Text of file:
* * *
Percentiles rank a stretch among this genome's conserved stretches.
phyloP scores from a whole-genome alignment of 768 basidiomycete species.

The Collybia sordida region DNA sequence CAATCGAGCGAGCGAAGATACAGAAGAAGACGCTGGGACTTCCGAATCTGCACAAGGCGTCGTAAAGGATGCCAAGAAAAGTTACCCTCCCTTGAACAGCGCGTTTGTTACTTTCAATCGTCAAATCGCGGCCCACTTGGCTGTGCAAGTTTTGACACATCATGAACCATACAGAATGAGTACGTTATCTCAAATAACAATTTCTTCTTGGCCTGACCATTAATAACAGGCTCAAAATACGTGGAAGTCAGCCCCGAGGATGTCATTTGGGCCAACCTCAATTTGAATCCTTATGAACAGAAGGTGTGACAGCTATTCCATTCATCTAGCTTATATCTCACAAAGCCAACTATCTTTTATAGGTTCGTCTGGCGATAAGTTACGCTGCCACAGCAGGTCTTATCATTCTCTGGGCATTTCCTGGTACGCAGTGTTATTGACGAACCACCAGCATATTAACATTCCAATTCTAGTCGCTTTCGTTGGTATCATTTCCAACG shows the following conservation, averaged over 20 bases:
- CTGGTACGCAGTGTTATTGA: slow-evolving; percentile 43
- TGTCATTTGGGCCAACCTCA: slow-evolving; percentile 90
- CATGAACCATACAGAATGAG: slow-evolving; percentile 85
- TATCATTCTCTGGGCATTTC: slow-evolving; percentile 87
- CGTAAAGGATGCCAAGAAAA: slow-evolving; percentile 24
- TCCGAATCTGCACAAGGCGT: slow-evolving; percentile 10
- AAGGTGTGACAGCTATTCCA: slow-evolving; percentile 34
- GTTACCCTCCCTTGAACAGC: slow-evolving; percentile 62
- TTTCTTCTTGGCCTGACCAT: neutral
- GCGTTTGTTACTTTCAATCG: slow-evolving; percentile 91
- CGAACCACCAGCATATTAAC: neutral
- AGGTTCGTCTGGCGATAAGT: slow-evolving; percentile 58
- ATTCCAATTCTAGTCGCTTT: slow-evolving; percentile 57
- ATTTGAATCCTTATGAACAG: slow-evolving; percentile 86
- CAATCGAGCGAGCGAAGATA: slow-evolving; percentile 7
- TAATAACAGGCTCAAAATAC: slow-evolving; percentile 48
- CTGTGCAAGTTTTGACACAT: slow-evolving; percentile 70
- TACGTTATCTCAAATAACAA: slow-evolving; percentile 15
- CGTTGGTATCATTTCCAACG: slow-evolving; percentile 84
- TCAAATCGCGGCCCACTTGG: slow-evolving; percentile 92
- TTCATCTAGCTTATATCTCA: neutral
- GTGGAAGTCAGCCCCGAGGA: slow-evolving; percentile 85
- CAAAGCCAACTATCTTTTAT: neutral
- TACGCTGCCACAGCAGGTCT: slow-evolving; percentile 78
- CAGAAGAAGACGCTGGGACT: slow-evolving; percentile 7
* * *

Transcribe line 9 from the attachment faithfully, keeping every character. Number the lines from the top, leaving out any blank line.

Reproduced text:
- TCCGAATCTGCACAAGGCGT: slow-evolving; percentile 10